Santa Cruz, Galápagos
After arriving at Baltra airport, I made my way down to Santa Cruz Island, which is probably the busiest of all the islands. Puerto Ayora is the main tourist town on the island and a great jumping off place for Galápagos adventures. You can arrange many day tours here, visit the other inhabited islands via ferry as well as purchase last minute cruises in one of the man agencies. (Side note: Ecuador uses the USD).
As I mentioned this leg of my trip was not planned, but I did book two nights at a hostel (through booking.com) before arriving. I found two online resources regarding DIY Galapagos and last minute cruises. The first afternoon that I arrived, I wandered in and out of some of the tour agencies and asked questions about day trips. I also investigated the ferry options- it costs $30.00 USD each way, to DIY and visit San Cristobal, Isabela or Floreana (the only inhabited islands). However, you cannot go island hopping, you must return to Santa Cruz. So, if I wanted to go to San Cristobal and then to Isabella, I would first have to take the two hour ferry ride back to Santa Cruz and take an additional ferry to Isabela. There are many free walking, exploring and snorkeling opportunities. Yet, you must hire a tour guide to do 80% of activities in the Galapagos, simply because it is a national park and there are a lot of rules.
I knew I wanted to dive, so the first thing I did was book a diving trip, that included two dives and lunch for $175.00 to Las Moscaras and Seymoure Norte. Although I enjoyed the experience, the ocean water was cold, and despite wearing a semi-dry suit, I was flipping freezing by the end of the second dive. The ocean is quite choppy in much of the Galapagos, and depending on the size of the boat you are on, you might feel a lot of current and 'up and down' rocking on the water. (Many people get sick on the ferry ride from Santa Cruz to Isabela.) I swam alongside the dive master because I had not been diving in a year, and I only have about 5 dives under my belt. Also, I was informed that I could possibly see: sea turtles, black-tip sharks, white-tip sharks, hammerhead sharks, eagle and manta rays, barracuda and loads of fish on this trip. We saw ALL of the above, and I nearly lost it when the dive master pointed to his left and I saw not one but six sizable hammerheads. So, no, they aren't aggressive, but a shark (much larger than me) in its natural habitat, is freakin' scary if you have never experienced it before!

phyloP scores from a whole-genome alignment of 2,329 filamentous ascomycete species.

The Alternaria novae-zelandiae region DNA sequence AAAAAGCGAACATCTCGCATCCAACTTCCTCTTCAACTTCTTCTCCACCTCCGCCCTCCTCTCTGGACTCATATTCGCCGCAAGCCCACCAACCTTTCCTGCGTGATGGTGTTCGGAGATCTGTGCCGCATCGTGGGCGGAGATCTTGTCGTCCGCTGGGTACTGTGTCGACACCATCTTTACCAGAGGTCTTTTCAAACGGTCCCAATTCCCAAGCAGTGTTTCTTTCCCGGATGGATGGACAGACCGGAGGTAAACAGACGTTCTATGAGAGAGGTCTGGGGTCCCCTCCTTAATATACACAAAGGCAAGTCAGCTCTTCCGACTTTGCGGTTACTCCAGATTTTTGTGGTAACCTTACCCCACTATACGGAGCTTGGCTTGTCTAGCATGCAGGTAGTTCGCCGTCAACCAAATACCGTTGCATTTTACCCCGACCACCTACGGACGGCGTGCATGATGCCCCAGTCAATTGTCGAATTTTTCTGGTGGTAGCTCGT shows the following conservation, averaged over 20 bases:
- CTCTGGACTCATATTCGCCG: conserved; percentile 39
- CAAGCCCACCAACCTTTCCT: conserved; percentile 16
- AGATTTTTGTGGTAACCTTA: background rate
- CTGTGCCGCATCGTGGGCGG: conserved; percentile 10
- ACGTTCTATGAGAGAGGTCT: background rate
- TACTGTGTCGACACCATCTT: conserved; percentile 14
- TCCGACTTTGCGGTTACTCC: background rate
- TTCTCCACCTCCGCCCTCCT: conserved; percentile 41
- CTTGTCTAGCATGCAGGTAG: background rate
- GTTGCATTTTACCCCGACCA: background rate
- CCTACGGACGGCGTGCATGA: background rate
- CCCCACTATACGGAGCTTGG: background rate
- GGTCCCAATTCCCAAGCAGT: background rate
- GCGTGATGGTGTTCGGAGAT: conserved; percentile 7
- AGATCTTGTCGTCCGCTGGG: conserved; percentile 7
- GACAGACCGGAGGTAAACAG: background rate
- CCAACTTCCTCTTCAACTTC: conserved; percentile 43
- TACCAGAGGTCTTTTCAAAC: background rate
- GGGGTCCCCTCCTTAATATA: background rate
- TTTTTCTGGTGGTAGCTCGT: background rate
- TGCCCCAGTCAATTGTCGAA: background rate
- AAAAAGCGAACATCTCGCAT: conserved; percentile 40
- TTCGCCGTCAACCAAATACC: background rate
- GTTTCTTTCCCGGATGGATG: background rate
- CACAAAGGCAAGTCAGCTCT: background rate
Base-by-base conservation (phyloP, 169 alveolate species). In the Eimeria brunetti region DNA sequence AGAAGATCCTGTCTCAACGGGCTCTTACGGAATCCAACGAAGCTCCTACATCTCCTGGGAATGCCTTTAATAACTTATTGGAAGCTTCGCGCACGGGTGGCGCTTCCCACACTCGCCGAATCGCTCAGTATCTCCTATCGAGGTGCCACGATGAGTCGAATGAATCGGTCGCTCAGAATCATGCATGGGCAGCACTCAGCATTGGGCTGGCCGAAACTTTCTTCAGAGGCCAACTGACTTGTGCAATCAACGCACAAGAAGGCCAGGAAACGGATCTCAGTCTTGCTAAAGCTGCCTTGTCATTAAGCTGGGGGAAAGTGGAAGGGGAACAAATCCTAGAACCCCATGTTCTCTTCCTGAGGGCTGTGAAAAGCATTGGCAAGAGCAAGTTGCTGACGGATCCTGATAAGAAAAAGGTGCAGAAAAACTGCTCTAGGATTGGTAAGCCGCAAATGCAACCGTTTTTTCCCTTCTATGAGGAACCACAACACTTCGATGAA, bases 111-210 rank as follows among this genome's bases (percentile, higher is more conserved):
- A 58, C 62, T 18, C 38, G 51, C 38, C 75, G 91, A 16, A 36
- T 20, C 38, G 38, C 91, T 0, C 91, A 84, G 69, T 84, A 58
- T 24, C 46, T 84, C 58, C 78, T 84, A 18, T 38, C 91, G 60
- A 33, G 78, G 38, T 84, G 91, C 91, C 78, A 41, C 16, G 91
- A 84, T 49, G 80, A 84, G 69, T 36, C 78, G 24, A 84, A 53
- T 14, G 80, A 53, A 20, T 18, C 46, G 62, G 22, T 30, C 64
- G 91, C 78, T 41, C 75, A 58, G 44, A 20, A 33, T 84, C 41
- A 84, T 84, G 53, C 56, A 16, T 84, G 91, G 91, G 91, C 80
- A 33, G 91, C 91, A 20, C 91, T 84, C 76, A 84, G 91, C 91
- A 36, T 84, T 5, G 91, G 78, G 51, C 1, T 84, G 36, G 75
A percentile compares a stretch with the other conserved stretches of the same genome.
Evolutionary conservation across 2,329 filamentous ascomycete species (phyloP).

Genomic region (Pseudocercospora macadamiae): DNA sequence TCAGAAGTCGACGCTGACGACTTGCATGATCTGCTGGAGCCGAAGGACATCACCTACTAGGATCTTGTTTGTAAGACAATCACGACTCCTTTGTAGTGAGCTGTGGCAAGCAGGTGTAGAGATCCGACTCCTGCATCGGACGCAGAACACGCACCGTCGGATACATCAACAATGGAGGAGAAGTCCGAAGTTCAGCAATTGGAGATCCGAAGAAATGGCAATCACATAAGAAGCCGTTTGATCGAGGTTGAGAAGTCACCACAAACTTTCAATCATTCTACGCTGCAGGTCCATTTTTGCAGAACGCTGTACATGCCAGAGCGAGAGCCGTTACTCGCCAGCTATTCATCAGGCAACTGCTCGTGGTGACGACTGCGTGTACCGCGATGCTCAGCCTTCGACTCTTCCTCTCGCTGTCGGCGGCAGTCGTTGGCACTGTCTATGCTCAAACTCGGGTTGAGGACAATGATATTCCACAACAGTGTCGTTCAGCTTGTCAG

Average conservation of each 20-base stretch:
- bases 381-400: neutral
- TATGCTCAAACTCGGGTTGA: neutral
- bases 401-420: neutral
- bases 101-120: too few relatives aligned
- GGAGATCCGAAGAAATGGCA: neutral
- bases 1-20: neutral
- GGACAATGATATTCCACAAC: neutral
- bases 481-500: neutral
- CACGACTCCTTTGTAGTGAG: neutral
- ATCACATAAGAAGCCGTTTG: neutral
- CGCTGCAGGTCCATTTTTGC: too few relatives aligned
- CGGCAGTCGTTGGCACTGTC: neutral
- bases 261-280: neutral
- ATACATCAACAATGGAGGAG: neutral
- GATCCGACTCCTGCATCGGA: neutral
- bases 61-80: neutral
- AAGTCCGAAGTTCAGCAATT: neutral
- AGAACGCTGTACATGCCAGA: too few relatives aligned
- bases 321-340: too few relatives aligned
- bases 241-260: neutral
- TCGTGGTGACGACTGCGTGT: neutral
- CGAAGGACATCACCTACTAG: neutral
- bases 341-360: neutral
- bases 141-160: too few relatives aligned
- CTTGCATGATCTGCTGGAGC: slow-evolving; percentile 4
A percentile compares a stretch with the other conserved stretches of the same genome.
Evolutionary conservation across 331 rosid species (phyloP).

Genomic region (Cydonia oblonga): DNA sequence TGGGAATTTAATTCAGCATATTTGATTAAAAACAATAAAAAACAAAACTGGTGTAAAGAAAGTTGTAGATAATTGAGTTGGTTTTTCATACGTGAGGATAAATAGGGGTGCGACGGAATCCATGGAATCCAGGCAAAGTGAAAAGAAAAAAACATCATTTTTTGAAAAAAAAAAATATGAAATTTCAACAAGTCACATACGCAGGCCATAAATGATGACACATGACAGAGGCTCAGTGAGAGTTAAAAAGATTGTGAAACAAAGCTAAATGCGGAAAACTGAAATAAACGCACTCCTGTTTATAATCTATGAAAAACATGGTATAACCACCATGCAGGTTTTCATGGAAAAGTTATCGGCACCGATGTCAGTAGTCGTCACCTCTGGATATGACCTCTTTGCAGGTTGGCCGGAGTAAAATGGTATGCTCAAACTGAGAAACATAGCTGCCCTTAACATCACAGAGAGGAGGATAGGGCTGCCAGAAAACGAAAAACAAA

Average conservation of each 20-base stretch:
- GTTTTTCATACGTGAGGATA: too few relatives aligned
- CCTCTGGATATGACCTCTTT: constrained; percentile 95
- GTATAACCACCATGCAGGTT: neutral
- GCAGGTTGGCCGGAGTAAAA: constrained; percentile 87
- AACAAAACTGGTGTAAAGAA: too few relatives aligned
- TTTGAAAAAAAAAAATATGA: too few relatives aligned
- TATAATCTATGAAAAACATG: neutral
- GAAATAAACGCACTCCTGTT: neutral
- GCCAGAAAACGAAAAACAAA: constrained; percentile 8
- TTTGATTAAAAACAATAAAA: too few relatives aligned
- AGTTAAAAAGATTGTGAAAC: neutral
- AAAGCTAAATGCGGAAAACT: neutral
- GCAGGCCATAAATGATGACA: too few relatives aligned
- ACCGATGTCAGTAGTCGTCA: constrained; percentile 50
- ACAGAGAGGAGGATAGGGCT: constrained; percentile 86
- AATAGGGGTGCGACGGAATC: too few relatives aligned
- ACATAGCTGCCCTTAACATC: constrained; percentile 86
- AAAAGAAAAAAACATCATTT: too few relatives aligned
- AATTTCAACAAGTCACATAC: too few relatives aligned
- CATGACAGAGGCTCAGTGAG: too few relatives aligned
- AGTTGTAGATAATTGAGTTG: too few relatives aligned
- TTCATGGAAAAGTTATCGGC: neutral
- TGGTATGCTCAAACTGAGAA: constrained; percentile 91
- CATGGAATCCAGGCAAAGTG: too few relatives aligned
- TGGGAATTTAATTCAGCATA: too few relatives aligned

I also purchased a last minute Seymoure Norte tour from the Moonrise agency, and paid $160.00, which was full day and included lunch, a walk and snorkeling. Even though I had visited as a diver, it was completely different because this would include a land walking excursion, to see the nesting of the Blue-footed booby and the frigate birds. These colorful birds are so beautiful and allow you to approach within inches of them. I had an amazing day because I got to hang out with sea lions on the beach and the ocean! The sea lions swam with us and played with us in the water. It was incredible, they are so much like dogs. It made me miss my Billie, who was in my sissy's care, but I really enjoyed playing with these dogs of the sea.
I spent the rest of my time on Puerto Ayora wandering around, eating fish and lobster, eating ice cream at the Galapagos Deli on Tomas Ave. I also took a water taxi (80 cents!) to the German Beach and walked to Las Grietas, which is a swimming hole in a crevice of rock. You can jump into the water and snorkel around.
After much thought and questioning agencies, I booked a last minute cruise for 5 days, 4 nights for $900.00 at the Discovery Agency near the port. More about that in the next post.
The photos above were taken whilst I navigated by myself around the Galápagos via Puerto Ayora. The photos below were taken on a snorkel/walking excursion to Seymour Norte.
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Hi, I'm Reverend J, a queer+ sober wanderer, activist, writer and ordained minister.